Richard Karban and Louie H. Yang
1. Induced plant responses to herbivory are common and we have learned a lot about the mechanisms of induced resistance and their effects on herbivore performance. We know less about their effects on herbivore behavior and especially on spatial patterns of damage.
2. Theoretical models predict that induced responses can cause patterns of damage to become aggregated, random, or even. A recent model predicted that informed herbivore movement coupled with communication between plants would make damage more even within individual plants. We tested these predictions in the field using a specialist beetle (Trirhabda pilosa ) that feeds on sagebrush (Artemisia tridentata ). Both the beetle and the plant are well‐documented to respond to damage‐induced volatile cues.
3. Beetle larvae were more likely to move from damaged leaves and leaves that had been exposed to volatiles from nearby damaged leaves compared to undamaged control leaves. Previous lab results indicated that beetles were more likely to choose undamaged leaves compared to damaged leaves or those exposed to volatile cues of damage.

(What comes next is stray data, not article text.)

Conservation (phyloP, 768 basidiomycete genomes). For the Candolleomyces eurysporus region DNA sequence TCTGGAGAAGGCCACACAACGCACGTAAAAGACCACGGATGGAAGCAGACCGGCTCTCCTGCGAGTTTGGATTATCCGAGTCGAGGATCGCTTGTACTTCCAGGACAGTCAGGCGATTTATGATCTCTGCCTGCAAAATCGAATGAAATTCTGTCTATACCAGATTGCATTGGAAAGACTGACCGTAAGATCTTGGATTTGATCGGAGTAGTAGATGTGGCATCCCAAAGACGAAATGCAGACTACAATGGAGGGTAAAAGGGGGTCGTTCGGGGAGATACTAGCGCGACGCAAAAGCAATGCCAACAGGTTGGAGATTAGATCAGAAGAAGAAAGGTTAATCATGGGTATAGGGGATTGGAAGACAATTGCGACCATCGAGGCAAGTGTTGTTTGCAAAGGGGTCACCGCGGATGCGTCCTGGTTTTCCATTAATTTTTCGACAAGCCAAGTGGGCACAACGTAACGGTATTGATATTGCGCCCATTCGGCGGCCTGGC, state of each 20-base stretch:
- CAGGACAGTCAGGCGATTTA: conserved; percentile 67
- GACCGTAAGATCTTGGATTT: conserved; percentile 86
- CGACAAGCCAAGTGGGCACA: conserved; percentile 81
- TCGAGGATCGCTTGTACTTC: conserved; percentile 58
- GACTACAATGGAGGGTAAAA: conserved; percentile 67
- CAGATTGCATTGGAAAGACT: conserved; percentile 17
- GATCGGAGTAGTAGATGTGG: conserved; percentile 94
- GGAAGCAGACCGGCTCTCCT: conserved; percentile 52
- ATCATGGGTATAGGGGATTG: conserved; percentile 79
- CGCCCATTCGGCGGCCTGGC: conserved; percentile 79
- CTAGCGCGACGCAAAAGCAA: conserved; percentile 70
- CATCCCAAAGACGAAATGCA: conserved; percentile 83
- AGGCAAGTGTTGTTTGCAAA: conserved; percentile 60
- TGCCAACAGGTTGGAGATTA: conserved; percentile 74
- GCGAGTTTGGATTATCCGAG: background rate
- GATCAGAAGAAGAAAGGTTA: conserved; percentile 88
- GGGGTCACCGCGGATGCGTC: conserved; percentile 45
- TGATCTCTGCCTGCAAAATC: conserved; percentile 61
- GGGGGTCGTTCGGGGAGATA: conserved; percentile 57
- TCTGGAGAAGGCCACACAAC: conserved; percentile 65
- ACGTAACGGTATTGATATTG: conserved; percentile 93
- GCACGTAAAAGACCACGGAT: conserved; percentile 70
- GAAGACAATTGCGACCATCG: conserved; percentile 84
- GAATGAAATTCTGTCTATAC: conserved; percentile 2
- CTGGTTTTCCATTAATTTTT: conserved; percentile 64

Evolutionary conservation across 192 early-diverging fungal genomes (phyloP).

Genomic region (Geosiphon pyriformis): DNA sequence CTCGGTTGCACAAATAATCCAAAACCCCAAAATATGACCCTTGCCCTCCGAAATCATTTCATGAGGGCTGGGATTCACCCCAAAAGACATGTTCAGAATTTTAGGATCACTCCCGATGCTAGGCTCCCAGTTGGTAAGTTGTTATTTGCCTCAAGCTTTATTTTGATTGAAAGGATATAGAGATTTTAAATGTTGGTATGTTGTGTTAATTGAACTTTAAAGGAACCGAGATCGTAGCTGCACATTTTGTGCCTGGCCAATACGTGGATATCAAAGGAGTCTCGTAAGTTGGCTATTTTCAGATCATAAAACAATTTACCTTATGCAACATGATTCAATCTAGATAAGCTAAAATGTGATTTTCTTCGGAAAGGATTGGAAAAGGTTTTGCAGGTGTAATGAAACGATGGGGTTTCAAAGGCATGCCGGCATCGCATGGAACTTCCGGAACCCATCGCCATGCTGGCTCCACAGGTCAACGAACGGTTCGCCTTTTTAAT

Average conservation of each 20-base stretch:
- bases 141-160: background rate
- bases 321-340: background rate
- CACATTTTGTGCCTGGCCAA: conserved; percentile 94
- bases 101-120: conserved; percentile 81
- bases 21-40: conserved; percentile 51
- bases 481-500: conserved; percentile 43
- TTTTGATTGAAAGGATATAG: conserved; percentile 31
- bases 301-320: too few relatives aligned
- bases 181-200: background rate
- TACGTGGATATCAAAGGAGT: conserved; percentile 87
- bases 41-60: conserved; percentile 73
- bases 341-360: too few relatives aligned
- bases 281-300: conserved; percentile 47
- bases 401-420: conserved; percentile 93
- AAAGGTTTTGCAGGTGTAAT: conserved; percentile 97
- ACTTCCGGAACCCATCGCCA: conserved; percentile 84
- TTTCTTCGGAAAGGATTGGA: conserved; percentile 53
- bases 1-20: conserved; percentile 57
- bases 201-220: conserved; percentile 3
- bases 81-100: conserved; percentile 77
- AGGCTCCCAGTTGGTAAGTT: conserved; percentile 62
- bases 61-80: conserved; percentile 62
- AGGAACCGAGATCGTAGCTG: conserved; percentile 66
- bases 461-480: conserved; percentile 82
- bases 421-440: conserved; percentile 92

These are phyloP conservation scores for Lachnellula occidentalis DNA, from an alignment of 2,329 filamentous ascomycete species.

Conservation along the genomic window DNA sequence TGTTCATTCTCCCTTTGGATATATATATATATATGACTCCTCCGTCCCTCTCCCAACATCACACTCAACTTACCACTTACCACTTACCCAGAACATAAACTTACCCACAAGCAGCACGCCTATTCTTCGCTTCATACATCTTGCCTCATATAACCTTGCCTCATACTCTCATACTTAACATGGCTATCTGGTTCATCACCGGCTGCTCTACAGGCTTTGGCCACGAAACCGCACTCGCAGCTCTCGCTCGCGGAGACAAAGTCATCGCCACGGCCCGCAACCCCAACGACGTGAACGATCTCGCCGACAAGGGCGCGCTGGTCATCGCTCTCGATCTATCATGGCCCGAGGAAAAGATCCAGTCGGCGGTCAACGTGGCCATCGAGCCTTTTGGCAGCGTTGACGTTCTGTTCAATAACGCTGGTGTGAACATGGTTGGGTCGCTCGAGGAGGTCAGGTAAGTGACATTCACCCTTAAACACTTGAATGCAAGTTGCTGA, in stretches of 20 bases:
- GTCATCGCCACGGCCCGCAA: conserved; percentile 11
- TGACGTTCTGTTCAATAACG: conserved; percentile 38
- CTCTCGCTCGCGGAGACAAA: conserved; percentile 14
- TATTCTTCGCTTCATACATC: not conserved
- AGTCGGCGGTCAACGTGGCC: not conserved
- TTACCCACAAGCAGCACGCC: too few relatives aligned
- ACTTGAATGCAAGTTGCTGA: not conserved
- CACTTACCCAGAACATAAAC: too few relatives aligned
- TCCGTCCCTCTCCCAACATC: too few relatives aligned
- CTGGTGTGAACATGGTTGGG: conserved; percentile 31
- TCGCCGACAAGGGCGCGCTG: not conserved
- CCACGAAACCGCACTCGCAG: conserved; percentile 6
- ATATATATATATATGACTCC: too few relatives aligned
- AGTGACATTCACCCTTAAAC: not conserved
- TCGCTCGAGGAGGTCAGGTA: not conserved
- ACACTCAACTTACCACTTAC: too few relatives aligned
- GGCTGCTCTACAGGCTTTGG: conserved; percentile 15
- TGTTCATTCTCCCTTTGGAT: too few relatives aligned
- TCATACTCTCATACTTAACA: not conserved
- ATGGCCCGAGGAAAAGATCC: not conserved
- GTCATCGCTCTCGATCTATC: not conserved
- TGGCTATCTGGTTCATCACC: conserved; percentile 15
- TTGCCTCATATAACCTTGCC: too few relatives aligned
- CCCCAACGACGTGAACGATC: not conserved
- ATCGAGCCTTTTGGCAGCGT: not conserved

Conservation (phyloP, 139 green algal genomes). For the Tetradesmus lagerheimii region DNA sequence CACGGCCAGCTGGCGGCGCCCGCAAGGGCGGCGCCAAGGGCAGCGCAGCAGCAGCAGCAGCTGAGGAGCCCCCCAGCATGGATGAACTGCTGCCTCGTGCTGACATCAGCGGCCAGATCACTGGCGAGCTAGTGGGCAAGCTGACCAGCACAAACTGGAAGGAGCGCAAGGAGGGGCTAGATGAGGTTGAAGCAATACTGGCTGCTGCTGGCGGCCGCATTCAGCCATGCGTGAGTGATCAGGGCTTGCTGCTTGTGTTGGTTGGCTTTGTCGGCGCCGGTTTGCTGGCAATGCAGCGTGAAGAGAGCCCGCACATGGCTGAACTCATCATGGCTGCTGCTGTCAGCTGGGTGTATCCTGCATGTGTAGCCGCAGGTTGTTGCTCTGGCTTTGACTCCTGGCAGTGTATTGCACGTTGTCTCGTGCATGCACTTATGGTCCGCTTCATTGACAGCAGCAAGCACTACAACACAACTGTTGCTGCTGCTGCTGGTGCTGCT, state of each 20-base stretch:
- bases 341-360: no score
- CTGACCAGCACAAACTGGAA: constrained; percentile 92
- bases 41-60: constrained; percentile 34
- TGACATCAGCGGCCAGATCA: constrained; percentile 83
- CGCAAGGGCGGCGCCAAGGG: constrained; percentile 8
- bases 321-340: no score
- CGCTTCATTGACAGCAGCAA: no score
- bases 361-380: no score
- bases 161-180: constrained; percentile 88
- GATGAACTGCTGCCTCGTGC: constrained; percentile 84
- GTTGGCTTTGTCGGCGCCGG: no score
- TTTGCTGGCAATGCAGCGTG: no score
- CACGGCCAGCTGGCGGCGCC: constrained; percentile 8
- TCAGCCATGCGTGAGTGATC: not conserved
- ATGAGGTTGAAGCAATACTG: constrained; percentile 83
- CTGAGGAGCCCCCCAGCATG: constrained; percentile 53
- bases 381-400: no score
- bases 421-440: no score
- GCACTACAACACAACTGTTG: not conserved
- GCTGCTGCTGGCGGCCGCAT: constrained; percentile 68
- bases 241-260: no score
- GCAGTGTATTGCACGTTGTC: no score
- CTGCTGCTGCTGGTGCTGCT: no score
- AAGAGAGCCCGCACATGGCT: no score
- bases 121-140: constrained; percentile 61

4. A comparison of damage patterns early in the season and after completion of beetle feeding revealed that variance in damage among branches decreased as the season progressed; i.e., damage became more evenly distributed among the branches within a plant. Larvae damaged many leaves on a plant but removed relatively little tissue from each leaf.
5. Herbivore movement and the spatial patterns of damage that it creates can be important in determining effects on plant fitness and other population processes. Dispersion of damage deserves more consideration in plant‐herbivore studies.
Journal of Animal Ecology